LURIA, SHELOMOH (c. 1510–1574), known by the acronym MaHaRSHaL (Morenu ha-Rav ["our teacher the rabbi"] Shelomoh Luria); Polish Talmudist and scholar. Luria was born in Poznan to a family that claimed descent from the great medieval Jewish exegete Rashi and that included many of the luminaries of the Ashkenazic rabbinical world. He was trained as a rigorous exponent of the Ashkenazic tradition in Talmudic exegesis, to which he added a distinctive commitment to relentless exactitude in the interpretation of sacred texts. His idiosyncratic method of study caused him to part company with many of the rabbinical authorities of his age and established his reputation as a brilliant, if demanding, Talmud scholar.
Shelomoh Luria appears to have held several rabbinical posts in Lithuania before settling first in the town of Brest-Litovsk, then in the important community of Ostrog, and finally in Lublin, where he died in 1574. In all of these centers Luria established academies that met opposition from the disciplines of his erstwhile teacher and colleague, Shalom Shakhna of Lublin, the primary exponent in Poland of the regnant method of Talmudic hermeneutics known as pilpul (dialectic reasoning). Luria fiercely condemned this approach as contrary to the true meaning of the text and argued instead for a "return to the Talmud," a careful explication of the sources, diction, and plain meaning of the Talmud and its later, especially Ashkenazic, interpreters. Particularly irksome to Luria were the corruptions that had recently crept into the Talmudic text through scribal errors and that had become accepted as a result of the new technology of printing; in his Ḥokhmat Shelomoh he set about to correct these errors and offered bold emendations and alternate readings that would be celebrated by critical scholars centuries after his death.
In line with this basic stance toward textual criticism, Luria also insisted on a firm command of Hebrew grammar and the Bible and opposed the study of Jewish philosophy. Perhaps most important, he not only rejected the codifications of Jewish law published in his own time, by Yosef Karo of Safad and by Luria's relative and friend Mosheh Isserles of Kraków, but he rejected Maimonides' code, the Mishneh Torah, as well. Objecting vehemently to both the form and the goal of these codes, Luria decided to write his own summary of rabbinic law in order to correct their errors. In his Yam shel Shelomoh, he cited all relevant authorities, examined the differing interpretations, and then selected the most cogent view, not necessarily the consensus. This ambitious task proved too massive even for Luria, and he was able to complete work on only a few tractates. Nonetheless, his contributions to jurisprudence and Talmudic scholarship marked him as one of the most important rabbis of his age and perhaps the leading eastern European Jewish scholar until the eighteenth century.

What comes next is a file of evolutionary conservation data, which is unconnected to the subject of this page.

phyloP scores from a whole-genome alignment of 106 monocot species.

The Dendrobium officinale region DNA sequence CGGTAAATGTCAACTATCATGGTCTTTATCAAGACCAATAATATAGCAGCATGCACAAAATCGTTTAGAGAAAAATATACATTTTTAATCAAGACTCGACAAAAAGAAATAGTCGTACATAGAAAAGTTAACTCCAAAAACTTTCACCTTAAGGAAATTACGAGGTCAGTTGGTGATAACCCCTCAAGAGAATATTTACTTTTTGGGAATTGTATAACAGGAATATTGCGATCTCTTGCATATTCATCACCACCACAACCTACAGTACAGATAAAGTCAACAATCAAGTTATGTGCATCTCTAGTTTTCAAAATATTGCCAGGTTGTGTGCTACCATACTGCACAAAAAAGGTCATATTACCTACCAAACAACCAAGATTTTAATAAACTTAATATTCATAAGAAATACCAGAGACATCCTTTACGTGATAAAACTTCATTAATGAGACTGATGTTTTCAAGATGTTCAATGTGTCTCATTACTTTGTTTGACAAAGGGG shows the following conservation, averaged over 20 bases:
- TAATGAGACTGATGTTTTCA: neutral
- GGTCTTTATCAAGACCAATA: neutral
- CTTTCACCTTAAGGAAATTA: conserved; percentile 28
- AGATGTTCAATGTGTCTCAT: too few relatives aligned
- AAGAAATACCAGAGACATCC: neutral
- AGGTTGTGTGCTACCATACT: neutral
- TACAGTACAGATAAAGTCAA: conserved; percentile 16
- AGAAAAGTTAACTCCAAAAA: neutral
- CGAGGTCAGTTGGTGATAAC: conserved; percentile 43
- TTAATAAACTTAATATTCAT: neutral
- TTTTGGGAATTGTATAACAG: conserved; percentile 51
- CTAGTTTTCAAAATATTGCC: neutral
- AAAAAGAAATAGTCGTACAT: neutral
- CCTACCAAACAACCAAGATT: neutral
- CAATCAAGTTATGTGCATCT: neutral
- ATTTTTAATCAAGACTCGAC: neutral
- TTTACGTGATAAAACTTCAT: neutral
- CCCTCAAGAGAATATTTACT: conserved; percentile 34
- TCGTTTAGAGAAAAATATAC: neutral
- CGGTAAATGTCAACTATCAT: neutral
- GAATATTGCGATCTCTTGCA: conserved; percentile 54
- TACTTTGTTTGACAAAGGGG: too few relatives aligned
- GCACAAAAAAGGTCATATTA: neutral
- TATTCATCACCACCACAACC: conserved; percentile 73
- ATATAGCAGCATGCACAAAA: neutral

There is no complete critical study of Luria or his works. The most useful analyses are two essays in Hebrew: Simha Assaf's "Mashehu le-toledot ha-Maharshal," in the Sefer ha-yovel li-khvod Levi Ginzberg, issued by the American Academy for Jewish Research (New York, 1945), pp. 45–63, and Haim Chernowitz's essay on Luria in Toledot ha-posqim, vol. 3 (New York, 1947), pp. 74–91. For an English source, parts of Moses A. Shulvass's Jewish Culture in Eastern Europe: The Classic Period (New York, 1975) may also be consulted.
Rafeld, Meʾir. "Ha-Maharshal veha-ʿYam shel Shelomoh." Ph.D. diss., Bar-Ilan University, Ramat Gan, Israel, 1991.
Michael Stanislawski (1987)
"Luria, Shelomoh." Encyclopedia of Religion. . Encyclopedia.com. (January 19, 2019). https://www.encyclopedia.com/environment/encyclopedias-almanacs-transcripts-and-maps/luria-shelomoh
"Luria, Shelomoh." Encyclopedia of Religion. . Retrieved January 19, 2019 from Encyclopedia.com: https://www.encyclopedia.com/environment/encyclopedias-almanacs-transcripts-and-maps/luria-shelomoh
Encyclopedia.com gives you the ability to cite reference entries and articles according to common styles from the Modern Language Association (MLA), The Chicago Manual of Style, and the American Psychological Association (APA).
Within the “Cite this article” tool, pick a style to see how all available information looks when formatted according to that style. Then, copy and paste the text into your bibliography or works cited list.
Because each style has its own formatting nuances that evolve over time and not all information is available for every reference entry or article, Encyclopedia.com cannot guarantee each citation it generates. Therefore, it’s best to use Encyclopedia.com citations as a starting point before checking the style against your school or publication’s requirements and the most-recent information available at these sites:
Modern Language Association
The Chicago Manual of Style
American Psychological Association
- Most online reference entries and articles do not have page numbers. Therefore, that information is unavailable for most Encyclopedia.com content. However, the date of retrieval is often important. Refer to each style’s convention regarding the best way to format page numbers and retrieval dates.
- In addition to the MLA, Chicago, and APA styles, your school, university, publication, or institution may have its own requirements for citations. Therefore, be sure to refer to those guidelines when editing your bibliography or works cited list.